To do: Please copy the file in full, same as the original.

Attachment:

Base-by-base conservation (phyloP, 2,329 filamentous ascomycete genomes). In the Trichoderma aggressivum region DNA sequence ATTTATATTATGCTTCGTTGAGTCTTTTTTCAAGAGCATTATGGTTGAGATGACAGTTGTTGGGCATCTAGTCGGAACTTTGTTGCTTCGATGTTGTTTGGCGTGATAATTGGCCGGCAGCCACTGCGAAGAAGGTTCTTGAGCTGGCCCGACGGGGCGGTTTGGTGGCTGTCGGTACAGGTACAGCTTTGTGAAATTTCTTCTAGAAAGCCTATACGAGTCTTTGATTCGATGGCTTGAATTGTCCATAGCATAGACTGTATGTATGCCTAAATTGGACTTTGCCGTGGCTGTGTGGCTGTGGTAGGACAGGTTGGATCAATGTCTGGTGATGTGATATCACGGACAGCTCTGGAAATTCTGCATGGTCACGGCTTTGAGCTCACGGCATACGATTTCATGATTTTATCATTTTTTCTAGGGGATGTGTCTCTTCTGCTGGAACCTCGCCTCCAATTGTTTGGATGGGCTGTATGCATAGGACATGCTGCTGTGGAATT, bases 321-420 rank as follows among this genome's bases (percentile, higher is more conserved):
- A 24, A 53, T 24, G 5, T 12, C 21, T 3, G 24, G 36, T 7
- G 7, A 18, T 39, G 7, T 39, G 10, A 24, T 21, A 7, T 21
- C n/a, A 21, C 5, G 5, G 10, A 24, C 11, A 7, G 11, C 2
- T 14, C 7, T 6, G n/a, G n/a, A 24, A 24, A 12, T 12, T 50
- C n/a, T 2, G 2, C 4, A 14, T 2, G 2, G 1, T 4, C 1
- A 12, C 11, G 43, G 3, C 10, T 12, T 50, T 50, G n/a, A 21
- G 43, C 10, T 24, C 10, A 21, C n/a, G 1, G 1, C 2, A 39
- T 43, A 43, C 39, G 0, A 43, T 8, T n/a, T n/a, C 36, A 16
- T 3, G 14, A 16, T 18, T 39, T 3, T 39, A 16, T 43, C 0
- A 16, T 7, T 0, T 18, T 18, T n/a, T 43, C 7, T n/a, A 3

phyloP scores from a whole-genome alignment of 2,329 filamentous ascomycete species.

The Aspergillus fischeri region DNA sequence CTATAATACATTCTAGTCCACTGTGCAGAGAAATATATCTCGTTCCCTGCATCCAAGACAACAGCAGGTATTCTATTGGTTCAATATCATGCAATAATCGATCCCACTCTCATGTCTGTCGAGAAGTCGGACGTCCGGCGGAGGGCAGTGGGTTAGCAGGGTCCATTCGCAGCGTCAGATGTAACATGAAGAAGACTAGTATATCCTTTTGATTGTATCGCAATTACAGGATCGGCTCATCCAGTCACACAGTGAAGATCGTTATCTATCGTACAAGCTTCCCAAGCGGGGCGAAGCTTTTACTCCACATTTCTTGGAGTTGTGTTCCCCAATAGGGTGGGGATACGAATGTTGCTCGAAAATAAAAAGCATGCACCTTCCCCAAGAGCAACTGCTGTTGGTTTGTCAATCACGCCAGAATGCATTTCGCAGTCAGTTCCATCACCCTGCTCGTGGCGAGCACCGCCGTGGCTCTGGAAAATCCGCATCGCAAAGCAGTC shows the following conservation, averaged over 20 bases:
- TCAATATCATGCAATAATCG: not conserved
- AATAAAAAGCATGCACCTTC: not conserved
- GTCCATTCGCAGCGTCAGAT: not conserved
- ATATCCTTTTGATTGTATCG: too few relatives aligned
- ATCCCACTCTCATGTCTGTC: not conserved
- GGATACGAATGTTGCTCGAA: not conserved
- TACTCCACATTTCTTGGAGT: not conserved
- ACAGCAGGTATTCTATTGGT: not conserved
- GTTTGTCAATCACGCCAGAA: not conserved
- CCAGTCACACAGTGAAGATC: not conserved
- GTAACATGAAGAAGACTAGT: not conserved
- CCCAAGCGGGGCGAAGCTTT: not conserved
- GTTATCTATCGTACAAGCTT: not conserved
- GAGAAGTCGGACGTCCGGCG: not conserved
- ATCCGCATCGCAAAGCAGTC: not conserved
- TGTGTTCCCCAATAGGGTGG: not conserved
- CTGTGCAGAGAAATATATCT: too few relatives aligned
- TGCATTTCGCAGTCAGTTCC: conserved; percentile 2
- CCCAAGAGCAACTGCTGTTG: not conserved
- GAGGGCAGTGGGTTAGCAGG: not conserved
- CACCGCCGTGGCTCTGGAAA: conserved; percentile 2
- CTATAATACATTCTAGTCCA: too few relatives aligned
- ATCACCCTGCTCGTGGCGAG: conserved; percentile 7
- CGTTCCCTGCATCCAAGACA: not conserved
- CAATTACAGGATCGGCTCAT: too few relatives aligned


Base-by-base conservation (phyloP, 2,329 filamentous ascomycete genomes). In the Trichoderma aggressivum region DNA sequence ATTTATATTATGCTTCGTTGAGTCTTTTTTCAAGAGCATTATGGTTGAGATGACAGTTGTTGGGCATCTAGTCGGAACTTTGTTGCTTCGATGTTGTTTGGCGTGATAATTGGCCGGCAGCCACTGCGAAGAAGGTTCTTGAGCTGGCCCGACGGGGCGGTTTGGTGGCTGTCGGTACAGGTACAGCTTTGTGAAATTTCTTCTAGAAAGCCTATACGAGTCTTTGATTCGATGGCTTGAATTGTCCATAGCATAGACTGTATGTATGCCTAAATTGGACTTTGCCGTGGCTGTGTGGCTGTGGTAGGACAGGTTGGATCAATGTCTGGTGATGTGATATCACGGACAGCTCTGGAAATTCTGCATGGTCACGGCTTTGAGCTCACGGCATACGATTTCATGATTTTATCATTTTTTCTAGGGGATGTGTCTCTTCTGCTGGAACCTCGCCTCCAATTGTTTGGATGGGCTGTATGCATAGGACATGCTGCTGTGGAATT, bases 321-420 rank as follows among this genome's bases (percentile, higher is more conserved):
- A 24, A 53, T 24, G 5, T 12, C 21, T 3, G 24, G 36, T 7
- G 7, A 18, T 39, G 7, T 39, G 10, A 24, T 21, A 7, T 21
- C n/a, A 21, C 5, G 5, G 10, A 24, C 11, A 7, G 11, C 2
- T 14, C 7, T 6, G n/a, G n/a, A 24, A 24, A 12, T 12, T 50
- C n/a, T 2, G 2, C 4, A 14, T 2, G 2, G 1, T 4, C 1
- A 12, C 11, G 43, G 3, C 10, T 12, T 50, T 50, G n/a, A 21
- G 43, C 10, T 24, C 10, A 21, C n/a, G 1, G 1, C 2, A 39
- T 43, A 43, C 39, G 0, A 43, T 8, T n/a, T n/a, C 36, A 16
- T 3, G 14, A 16, T 18, T 39, T 3, T 39, A 16, T 43, C 0
- A 16, T 7, T 0, T 18, T 18, T n/a, T 43, C 7, T n/a, A 3

phyloP scores from a whole-genome alignment of 2,329 filamentous ascomycete species.

The Aspergillus fischeri region DNA sequence CTATAATACATTCTAGTCCACTGTGCAGAGAAATATATCTCGTTCCCTGCATCCAAGACAACAGCAGGTATTCTATTGGTTCAATATCATGCAATAATCGATCCCACTCTCATGTCTGTCGAGAAGTCGGACGTCCGGCGGAGGGCAGTGGGTTAGCAGGGTCCATTCGCAGCGTCAGATGTAACATGAAGAAGACTAGTATATCCTTTTGATTGTATCGCAATTACAGGATCGGCTCATCCAGTCACACAGTGAAGATCGTTATCTATCGTACAAGCTTCCCAAGCGGGGCGAAGCTTTTACTCCACATTTCTTGGAGTTGTGTTCCCCAATAGGGTGGGGATACGAATGTTGCTCGAAAATAAAAAGCATGCACCTTCCCCAAGAGCAACTGCTGTTGGTTTGTCAATCACGCCAGAATGCATTTCGCAGTCAGTTCCATCACCCTGCTCGTGGCGAGCACCGCCGTGGCTCTGGAAAATCCGCATCGCAAAGCAGTC shows the following conservation, averaged over 20 bases:
- TCAATATCATGCAATAATCG: not conserved
- AATAAAAAGCATGCACCTTC: not conserved
- GTCCATTCGCAGCGTCAGAT: not conserved
- ATATCCTTTTGATTGTATCG: too few relatives aligned
- ATCCCACTCTCATGTCTGTC: not conserved
- GGATACGAATGTTGCTCGAA: not conserved
- TACTCCACATTTCTTGGAGT: not conserved
- ACAGCAGGTATTCTATTGGT: not conserved
- GTTTGTCAATCACGCCAGAA: not conserved
- CCAGTCACACAGTGAAGATC: not conserved
- GTAACATGAAGAAGACTAGT: not conserved
- CCCAAGCGGGGCGAAGCTTT: not conserved
- GTTATCTATCGTACAAGCTT: not conserved
- GAGAAGTCGGACGTCCGGCG: not conserved
- ATCCGCATCGCAAAGCAGTC: not conserved
- TGTGTTCCCCAATAGGGTGG: not conserved
- CTGTGCAGAGAAATATATCT: too few relatives aligned
- TGCATTTCGCAGTCAGTTCC: conserved; percentile 2
- CCCAAGAGCAACTGCTGTTG: not conserved
- GAGGGCAGTGGGTTAGCAGG: not conserved
- CACCGCCGTGGCTCTGGAAA: conserved; percentile 2
- CTATAATACATTCTAGTCCA: too few relatives aligned
- ATCACCCTGCTCGTGGCGAG: conserved; percentile 7
- CGTTCCCTGCATCCAAGACA: not conserved
- CAATTACAGGATCGGCTCAT: too few relatives aligned